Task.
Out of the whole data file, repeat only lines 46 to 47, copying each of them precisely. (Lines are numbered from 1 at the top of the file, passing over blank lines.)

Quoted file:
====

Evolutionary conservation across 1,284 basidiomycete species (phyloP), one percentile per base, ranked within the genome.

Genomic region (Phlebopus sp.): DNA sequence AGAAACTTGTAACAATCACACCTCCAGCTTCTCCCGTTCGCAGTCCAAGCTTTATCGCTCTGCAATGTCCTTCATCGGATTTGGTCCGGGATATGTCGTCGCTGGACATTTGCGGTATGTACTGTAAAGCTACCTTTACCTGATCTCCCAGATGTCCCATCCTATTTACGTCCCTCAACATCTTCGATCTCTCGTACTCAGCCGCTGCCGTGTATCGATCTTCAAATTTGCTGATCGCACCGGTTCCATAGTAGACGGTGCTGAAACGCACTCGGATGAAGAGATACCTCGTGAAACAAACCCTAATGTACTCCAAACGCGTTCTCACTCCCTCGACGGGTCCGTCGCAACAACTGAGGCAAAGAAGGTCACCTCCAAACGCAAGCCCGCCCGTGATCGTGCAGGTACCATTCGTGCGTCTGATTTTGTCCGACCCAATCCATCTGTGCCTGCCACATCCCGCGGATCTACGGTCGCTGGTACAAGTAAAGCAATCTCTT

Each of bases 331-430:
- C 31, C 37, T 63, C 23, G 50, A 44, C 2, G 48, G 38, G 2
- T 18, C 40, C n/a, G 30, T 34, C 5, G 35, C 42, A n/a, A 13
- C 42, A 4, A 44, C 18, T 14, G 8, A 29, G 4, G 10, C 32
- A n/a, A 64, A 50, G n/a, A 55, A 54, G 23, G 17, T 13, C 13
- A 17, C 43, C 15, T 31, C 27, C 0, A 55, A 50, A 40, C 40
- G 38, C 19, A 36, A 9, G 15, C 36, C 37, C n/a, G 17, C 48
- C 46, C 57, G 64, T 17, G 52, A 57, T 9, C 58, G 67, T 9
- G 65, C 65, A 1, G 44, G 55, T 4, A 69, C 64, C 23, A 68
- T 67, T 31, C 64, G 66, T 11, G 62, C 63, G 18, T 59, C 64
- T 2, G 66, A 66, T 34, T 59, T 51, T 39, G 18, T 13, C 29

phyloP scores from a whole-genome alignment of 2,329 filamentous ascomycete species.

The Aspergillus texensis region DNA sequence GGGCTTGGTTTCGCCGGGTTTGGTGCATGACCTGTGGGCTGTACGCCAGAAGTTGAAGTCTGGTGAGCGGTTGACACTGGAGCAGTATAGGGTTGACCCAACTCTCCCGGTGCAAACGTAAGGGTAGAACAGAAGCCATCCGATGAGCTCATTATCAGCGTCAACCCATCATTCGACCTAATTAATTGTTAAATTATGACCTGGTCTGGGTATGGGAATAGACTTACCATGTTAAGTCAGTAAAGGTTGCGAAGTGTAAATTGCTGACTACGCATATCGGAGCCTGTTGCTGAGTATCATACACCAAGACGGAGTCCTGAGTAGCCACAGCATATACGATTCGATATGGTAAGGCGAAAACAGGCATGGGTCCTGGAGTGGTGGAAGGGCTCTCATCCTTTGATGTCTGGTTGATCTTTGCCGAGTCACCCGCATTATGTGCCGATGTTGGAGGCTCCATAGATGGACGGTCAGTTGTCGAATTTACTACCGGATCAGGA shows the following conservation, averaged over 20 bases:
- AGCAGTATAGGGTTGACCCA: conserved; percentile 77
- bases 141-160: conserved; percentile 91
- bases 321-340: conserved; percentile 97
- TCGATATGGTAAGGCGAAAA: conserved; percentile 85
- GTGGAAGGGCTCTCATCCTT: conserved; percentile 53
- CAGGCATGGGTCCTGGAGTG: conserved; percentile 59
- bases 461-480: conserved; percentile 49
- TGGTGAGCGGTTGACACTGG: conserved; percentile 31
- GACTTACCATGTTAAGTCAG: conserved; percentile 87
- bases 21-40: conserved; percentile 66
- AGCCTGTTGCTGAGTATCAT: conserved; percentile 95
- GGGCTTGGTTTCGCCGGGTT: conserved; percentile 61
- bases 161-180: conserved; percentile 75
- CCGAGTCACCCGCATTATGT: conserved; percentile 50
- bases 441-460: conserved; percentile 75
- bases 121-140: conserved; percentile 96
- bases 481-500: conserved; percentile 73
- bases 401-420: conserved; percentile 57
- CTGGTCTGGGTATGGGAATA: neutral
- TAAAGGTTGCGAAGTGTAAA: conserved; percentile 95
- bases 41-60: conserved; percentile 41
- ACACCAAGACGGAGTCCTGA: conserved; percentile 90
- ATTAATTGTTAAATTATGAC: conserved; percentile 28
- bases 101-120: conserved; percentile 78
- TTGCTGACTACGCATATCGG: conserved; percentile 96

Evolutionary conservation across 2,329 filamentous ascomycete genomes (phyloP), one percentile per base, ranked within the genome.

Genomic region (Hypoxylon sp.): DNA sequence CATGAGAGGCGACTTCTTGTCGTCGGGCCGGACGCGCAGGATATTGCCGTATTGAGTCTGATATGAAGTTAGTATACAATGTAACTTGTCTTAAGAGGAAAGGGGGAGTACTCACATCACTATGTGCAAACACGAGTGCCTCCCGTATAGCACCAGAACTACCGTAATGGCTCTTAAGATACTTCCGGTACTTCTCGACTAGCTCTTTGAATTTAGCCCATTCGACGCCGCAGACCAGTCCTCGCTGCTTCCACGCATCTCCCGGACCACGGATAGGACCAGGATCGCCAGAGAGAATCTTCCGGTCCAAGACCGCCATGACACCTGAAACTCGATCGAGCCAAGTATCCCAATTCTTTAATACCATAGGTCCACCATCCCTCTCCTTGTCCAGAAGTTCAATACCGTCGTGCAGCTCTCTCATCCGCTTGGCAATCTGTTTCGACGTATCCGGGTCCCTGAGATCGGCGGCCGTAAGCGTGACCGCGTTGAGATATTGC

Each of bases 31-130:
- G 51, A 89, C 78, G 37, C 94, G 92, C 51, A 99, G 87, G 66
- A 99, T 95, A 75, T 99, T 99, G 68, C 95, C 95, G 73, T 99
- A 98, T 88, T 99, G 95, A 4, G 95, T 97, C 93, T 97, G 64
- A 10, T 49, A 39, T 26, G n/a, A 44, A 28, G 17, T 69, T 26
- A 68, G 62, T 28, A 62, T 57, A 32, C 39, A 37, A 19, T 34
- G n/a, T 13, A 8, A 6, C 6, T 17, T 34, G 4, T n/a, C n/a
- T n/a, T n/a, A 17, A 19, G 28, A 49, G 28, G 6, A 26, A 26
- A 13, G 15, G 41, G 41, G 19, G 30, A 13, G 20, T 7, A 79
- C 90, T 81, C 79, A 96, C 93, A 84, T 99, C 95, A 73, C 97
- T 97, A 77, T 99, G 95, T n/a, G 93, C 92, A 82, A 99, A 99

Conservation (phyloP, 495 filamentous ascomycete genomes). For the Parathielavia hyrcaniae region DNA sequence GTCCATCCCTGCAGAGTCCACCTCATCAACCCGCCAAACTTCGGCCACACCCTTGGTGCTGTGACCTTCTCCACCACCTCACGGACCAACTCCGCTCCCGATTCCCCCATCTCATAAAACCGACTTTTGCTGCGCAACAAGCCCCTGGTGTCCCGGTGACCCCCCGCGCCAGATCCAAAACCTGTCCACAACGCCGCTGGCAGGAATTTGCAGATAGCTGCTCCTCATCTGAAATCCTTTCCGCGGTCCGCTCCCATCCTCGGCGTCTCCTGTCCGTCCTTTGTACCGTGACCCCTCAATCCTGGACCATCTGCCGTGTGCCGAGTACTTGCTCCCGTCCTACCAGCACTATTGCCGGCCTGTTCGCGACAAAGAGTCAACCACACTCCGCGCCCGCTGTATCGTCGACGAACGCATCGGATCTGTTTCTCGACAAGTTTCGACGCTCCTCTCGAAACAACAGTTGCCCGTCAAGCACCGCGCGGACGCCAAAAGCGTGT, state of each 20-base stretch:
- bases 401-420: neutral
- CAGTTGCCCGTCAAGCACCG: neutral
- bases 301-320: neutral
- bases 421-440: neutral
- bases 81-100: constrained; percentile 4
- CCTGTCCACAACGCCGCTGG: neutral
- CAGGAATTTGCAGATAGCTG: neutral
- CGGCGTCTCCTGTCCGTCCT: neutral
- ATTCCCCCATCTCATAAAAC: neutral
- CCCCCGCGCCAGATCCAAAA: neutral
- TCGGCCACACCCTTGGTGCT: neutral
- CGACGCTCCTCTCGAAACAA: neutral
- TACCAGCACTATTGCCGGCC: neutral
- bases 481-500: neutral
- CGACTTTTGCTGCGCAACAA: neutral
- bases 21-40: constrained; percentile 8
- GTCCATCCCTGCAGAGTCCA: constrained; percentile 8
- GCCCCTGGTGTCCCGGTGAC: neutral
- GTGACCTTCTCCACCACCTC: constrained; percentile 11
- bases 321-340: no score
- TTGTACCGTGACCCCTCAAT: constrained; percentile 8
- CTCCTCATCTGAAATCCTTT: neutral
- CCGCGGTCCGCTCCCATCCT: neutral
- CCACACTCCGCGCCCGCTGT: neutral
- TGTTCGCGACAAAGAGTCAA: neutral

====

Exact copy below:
- A 98, T 88, T 99, G 95, A 4, G 95, T 97, C 93, T 97, G 64
- A 10, T 49, A 39, T 26, G n/a, A 44, A 28, G 17, T 69, T 26